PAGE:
Though Gideon did demonstrate faith by tearing down his own father’s Ba’al altar, which would have brought the death penalty, he did it fearfully, at night, with the help of his servants. How could Gideon trust Yahweh to give him the ability to defeat the Midianite army all by himself if he could not even face his village?

6:28-32 It did not take long for the people to figure out who had destroyed their altar, which means Gideon’s subterfuge was pointless. However, instead of standing before the people as Yahweh’s representative, Gideon hid behind his pagan father and allowed him to do all the talking. Perhaps Joash defended Gideon because Ba’al’s lack of response made him doubt his own faith. This can be seen in the fact that Joash renamed Gideon Jerub-Ba’al, meaning “may Ba’al deal with Gideon.” If lightning came down and struck Gideon, then Ba’al was the true god; if not, then Yahweh was true. Gideon’s life would be a testament to the sovereignty of Yahweh.

6:33-40 The Spirit of Yahweh came upon Gideon, but instead of going out “as one man” as Yahweh had commanded, he raised an army. Instead of going to action and fulfilling Yahweh’s will, he tested Yahweh again. This test was not legitimate for this time he was testing Yahweh to see if He was capable and faithful enough to use Gideon to deliver Israel as He had already promised (Deut. 6:16). This is wrong because Yahweh had already proven His capability and faithfulness throughout Israel’s history as well as to Gideon through the acceptance of the goat sacrifice. Gideon even knew that this was not right as he asked Yahweh to not be angry when he did the test with the fleece a second time. This is made clearer by the fact that Gideon no longer addressed God as Yahweh but instead as Elohim, which is a generic term for god.

“Gideon’s fleece is not a sign of faith. It is the opposite. It is not a search for God’s will. It is a desperate grasp for security by one who knows clearly what that will is but who is reluctant to do it.”[25]

Gideon’s choice of a sign is significant in light of Ba’al being the storm god. Gideon was seeing who really controlled the dew. In one of the Ugaritic legends, Ba’al’s weakness resulted in the absence of rain and dew.[26] Ba’al even had a daughter by the name of Tallaya, meaning “dew.” Though Ba’al’s lighting bolt had not come to kill Gideon, he wanted more proof that Yahweh was sovereign.

Not only did Gideon start off with the same doubts as Moses, but he was also hesitant to obey Yahweh and wanted a guarantee of Yahweh’s presence and power just like Barak before him. However, despite Gideon’s lack of faith and even his blatant questioning of Yahweh, Yahweh tolerated Gideon’s immaturity to help him grow in his understanding of and faith in Himself.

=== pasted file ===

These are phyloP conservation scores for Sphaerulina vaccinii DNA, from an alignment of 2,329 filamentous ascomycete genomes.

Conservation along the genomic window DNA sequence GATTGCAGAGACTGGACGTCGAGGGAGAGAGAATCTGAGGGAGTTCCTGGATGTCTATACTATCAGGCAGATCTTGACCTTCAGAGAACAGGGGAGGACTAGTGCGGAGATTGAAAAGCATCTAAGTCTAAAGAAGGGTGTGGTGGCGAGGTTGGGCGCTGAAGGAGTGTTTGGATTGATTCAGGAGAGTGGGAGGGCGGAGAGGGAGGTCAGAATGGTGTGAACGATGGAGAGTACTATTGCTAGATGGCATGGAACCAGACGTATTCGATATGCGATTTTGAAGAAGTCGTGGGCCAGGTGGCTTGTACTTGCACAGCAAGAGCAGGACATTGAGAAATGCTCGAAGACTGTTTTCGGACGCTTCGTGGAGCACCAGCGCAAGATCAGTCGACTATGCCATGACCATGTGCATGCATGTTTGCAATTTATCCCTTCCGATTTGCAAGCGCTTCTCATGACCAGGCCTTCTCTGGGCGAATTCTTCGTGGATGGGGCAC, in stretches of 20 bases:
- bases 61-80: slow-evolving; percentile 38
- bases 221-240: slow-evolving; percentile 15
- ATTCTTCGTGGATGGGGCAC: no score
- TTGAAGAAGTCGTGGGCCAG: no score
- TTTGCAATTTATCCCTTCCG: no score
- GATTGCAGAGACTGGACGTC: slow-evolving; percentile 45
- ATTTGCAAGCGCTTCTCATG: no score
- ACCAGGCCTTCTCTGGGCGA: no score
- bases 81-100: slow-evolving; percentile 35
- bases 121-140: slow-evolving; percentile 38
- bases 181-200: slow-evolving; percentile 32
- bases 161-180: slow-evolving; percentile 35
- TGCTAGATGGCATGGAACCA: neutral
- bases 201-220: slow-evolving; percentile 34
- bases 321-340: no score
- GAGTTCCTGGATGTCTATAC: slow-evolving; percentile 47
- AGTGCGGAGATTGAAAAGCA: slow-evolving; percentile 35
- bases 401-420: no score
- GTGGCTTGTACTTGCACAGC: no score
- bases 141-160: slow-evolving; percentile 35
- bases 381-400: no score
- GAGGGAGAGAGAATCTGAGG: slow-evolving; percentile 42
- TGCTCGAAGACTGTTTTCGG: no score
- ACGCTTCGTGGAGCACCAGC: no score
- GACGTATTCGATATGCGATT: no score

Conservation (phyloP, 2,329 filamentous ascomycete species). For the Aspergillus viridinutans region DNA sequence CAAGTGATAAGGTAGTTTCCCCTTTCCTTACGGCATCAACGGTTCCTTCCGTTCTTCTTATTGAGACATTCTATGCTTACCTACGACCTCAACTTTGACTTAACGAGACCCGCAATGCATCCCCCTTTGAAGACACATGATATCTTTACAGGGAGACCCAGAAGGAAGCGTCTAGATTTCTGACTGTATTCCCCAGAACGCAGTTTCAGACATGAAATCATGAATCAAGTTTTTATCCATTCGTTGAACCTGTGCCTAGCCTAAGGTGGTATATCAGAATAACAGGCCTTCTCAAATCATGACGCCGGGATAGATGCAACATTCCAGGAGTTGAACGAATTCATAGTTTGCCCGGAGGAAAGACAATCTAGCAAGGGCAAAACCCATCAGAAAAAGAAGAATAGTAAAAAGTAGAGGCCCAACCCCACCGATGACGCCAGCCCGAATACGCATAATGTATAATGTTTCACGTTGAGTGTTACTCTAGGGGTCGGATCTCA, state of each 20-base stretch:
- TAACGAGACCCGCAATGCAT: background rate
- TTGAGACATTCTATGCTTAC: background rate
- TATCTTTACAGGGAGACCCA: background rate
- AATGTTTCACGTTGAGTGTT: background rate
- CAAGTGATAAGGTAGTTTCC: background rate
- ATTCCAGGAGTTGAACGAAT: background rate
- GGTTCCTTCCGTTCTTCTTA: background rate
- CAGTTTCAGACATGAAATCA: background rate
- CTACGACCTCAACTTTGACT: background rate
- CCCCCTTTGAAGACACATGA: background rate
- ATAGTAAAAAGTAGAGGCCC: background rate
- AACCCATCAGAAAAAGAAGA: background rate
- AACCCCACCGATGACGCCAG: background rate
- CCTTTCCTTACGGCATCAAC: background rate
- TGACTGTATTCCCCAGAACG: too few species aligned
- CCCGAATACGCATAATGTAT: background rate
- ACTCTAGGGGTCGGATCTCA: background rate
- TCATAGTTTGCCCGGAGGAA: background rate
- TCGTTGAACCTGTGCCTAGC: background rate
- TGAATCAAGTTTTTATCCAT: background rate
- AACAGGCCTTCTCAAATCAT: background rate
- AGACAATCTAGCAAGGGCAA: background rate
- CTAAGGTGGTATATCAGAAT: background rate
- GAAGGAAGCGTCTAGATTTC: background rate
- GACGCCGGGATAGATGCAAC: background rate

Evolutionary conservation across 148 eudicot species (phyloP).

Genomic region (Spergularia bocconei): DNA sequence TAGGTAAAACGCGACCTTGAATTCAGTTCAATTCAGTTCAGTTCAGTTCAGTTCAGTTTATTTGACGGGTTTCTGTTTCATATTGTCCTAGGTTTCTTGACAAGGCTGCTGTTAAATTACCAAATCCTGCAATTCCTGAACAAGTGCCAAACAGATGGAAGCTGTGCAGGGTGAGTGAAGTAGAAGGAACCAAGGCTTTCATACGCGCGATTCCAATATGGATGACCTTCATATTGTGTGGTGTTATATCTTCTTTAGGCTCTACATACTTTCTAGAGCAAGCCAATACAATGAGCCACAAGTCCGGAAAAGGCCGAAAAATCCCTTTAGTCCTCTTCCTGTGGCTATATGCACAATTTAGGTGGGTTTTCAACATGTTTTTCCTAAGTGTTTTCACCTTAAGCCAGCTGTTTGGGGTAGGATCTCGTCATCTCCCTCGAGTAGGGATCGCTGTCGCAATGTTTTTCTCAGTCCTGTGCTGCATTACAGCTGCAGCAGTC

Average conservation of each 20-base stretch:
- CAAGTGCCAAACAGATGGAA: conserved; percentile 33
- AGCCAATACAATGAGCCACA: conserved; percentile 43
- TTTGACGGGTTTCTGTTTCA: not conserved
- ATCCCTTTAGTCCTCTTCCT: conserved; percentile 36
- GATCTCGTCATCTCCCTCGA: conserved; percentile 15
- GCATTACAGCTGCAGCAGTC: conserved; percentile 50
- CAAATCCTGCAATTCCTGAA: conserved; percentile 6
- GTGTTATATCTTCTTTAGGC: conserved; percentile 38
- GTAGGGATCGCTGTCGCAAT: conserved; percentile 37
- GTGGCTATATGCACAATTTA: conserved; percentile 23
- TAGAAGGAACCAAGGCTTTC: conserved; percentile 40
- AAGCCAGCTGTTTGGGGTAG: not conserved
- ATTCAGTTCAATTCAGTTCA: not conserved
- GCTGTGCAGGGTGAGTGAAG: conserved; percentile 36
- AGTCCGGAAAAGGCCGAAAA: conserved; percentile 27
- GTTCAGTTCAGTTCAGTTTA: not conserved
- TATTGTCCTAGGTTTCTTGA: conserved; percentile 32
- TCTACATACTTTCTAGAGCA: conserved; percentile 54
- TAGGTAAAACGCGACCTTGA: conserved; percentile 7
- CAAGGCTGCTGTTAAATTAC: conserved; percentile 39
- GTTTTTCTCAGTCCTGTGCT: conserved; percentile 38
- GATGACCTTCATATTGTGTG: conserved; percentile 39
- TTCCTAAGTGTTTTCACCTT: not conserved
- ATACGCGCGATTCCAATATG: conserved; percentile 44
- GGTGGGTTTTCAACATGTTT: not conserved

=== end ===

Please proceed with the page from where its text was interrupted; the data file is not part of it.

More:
7:1-8 The narrator calling Gideon Jerub-Ba’al shows his renewed faith in Yahweh and his readiness to go out and demonstrate the sovereignty of Yahweh. The fact that Yahweh reduced Gideon’s army reinforces His command to go out “as one man” and defeat the Midianites and that his raising of an army was in violation of this command. However, in light of Gideon’s struggling faith, Yahweh still allowed him to have an army. Yahweh took Gideon’s army from 32,000 to 300 in order to make it clear to everyone that the only way Israel could ever have a victory is if Yahweh were with them. Yahweh devised a two-part plan to reduce Gideon’s army. First, Gideon was to send away those who were afraid, which is ironic since the name of the spring they were next to was Harod, meaning “terrified” (Deut. 20:8). Second, those who knelt to drink from the spring were sent away and those who lapped it up like a dog remained.

“As it stands, the Hebrew text of verses 5b-6 makes little sense. It reads: “Everyone who laps with his tongue from the water as a dog laps, put him by himself, as well as everyone who kneels to drink. And the number of those who lapped with their hand to their mouth was 300 men, and all the rest of the army knelt to drink water.” Verse 5 seems to distinguish between two groups, dog-like lappers and kneelers, but verse 6 contrasts those who “lap” by putting their hand to their mouth (dogs don’t do this!) with kneelers. The simplest solution is to view the phrase “with their hands to their mouths” as originally an explanatory, marginal gloss which has been accidentally put into the text at the wrong place. It was probably originally designed to explain how the kneelers drank. It fits well at the end of verse 5: “Separate those who lap the water with their tongues like a dog from those who kneel down to drink with their hands to their mouths. Three hundred men lapped; all the rest got down on their knees to drink.” Or one could place it at the end of verse 6: “Separate those who lap the water with their tongues like a dog from those who kneel down to drink. Three hundred men lapped; all the rest got down on their knees to drink with their hands to their mouths.”[27]

The meaning of the second test is not clear. It is not likely that those who lapped up the water and remained should be seen in a negative light since Yahweh had previously kept those who were not afraid. It may be that those who lay on their belly at the spring were stealthier, like snipers in the brush, considering that Israel and the Midianites were divided by a hill. Those who were on their knees may have been an easier target for archers. On the other hand, there may have been no significance but that Yahweh knew that those who lapped up the water would be fewer in number. With a small army Gideon had to fall back on Yahweh’s promise that He would be with Gideon and give him victory.